Mindy Solomon Gallery presents ‘The Way We See It,’ a new exhibition of photography by Scot Sothern and Muir Vidler. Both artists exemplify the photographer as observer and reporter by choosing subjects that are unique and fully authentic, living lives that exist in some instances outside of the cultural mainstream, finding comfort in neighborhoods and communities where individuality can be embraced.
« I know a place not far from here where I can take your picture. I can give you twenty bucks. » Scot Sothern
Sothern is inextricably bound to the street. He follows the comings and goings of the unnoticed with his eyes and his heart. In Lowlife, we learn through his photographic narrative to understand and empathize with the struggles of a community of people often harshly judged and overlooked.His newest body of work, ‘Sad City’ focuses on not just the women and she-males of the night, but the discarded and disenfranchised that dwell in plain sight: “It’s 1978 and I’m renting a clapboard dump high on a Silver Lake hill looking out toward Hollywood. The guy next door, on the other side of the wall, tells me he used to be a Black Panther and he did time for murder and he steals cars for a living. I ask him if he can get me a car in the two hundred dollar price range and he tells me he’ll keep an eye out. He lives with his sister who is a whore and totally blind. I ask her if she’s ever accidently climbs into a cop’s car but she doesn’t have much of a sense of humor. Late one quiet Friday night I’m reading and have the door open when the sister next door starts screaming. It’s not my business but it continues for a while so I go next door and knock. The Black Panther opens the door and apologizes for the noise. His sister is on the floor in the middle of the room pulling her hair and beating on her head and screaming. I ask him if she’s alright and he says she will be in a little while. I go back to my place and open a beer and a little while later she stops screaming.”
What inspired the shift in Sothern’s newest works, changing focus away from photographing prostitutes in hotel rooms to examining the often unseen parts of life through another lens? He says: “After years of dark one-on-one impromptu portraits it was time for a change: technologically, by spurning film for digital—and physically, by moving to the periphery of the action. My task now is to find from a distance what I previously found in eye contact and my own interference with my models. I’m looking for single-frame noir movies in Technicolor with bittersweet endings.The words accompanying the images should open an interior dialogue like a flashbulb opens shadow. Personal confessions and bare-naked exploitations are used to elicit empathy with bright and pretty colors to soothe the guilt. Sad City is a place where no one wants to live and the population never stops growing.”The particulars of each image and story might be unappealing to those of us who live in communities of affluence or even middle class comfort, but the struggles of life on the street have a logic and a grittiness that is all around us. Sothern cares about his subjects, legitimizing their histories of anger and frustration.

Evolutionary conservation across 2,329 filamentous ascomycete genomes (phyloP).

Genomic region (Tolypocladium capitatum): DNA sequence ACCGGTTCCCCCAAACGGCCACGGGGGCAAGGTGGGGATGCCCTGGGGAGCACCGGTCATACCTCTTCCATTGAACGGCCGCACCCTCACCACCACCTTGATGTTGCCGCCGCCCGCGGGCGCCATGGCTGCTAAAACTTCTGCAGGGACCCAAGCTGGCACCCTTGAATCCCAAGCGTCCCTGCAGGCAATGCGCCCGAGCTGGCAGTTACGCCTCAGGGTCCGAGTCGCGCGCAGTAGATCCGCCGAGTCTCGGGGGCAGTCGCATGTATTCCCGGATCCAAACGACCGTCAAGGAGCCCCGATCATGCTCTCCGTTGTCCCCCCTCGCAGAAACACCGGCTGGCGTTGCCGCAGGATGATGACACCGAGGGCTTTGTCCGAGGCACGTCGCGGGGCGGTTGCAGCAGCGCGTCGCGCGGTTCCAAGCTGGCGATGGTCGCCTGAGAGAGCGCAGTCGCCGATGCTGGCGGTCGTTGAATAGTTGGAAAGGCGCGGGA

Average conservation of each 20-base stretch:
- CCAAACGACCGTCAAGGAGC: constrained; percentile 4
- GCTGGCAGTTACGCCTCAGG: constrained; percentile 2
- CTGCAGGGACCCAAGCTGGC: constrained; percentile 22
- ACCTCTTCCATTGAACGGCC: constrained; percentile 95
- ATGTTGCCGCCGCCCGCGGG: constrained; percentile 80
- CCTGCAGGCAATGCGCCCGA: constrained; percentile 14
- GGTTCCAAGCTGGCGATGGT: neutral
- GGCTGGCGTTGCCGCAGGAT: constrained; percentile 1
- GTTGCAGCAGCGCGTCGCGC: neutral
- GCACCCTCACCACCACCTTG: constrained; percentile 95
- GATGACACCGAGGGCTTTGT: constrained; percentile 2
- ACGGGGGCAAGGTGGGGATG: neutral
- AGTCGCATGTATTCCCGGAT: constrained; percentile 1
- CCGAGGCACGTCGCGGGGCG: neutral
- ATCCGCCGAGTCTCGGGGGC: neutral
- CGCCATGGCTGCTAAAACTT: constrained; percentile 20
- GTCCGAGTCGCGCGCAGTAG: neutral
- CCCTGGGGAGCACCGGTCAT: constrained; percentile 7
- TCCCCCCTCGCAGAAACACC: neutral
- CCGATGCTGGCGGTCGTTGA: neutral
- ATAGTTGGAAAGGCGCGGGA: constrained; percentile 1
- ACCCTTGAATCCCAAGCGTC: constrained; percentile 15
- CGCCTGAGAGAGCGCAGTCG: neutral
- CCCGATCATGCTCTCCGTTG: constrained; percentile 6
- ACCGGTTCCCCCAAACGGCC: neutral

Muir Vidler loves humor and irony. A photojournalist by profession, he observes locals while on assignment—searching for the real rather than the staged. He likes to contradict preconceived notions about what we (the outsiders) view a culture to be. One example: while traveling in Thailand, he visits Pooky’s Salon on Soi 6 in Pattaya. This is a place where transexual prostitutes go to have their hair and make-up done. They pay a set fee for the initial work in the morning and a couple of touch-ups during the evening. Vidler embraces the vibrancy and beauty of his subjects. He highlights their efforts to embrace hyper-feminine sexuality, allowing them to be provocative and demure simultaneously.The challenges of each subject’s daily life become less apparent through the humanizing lens of our visual guides.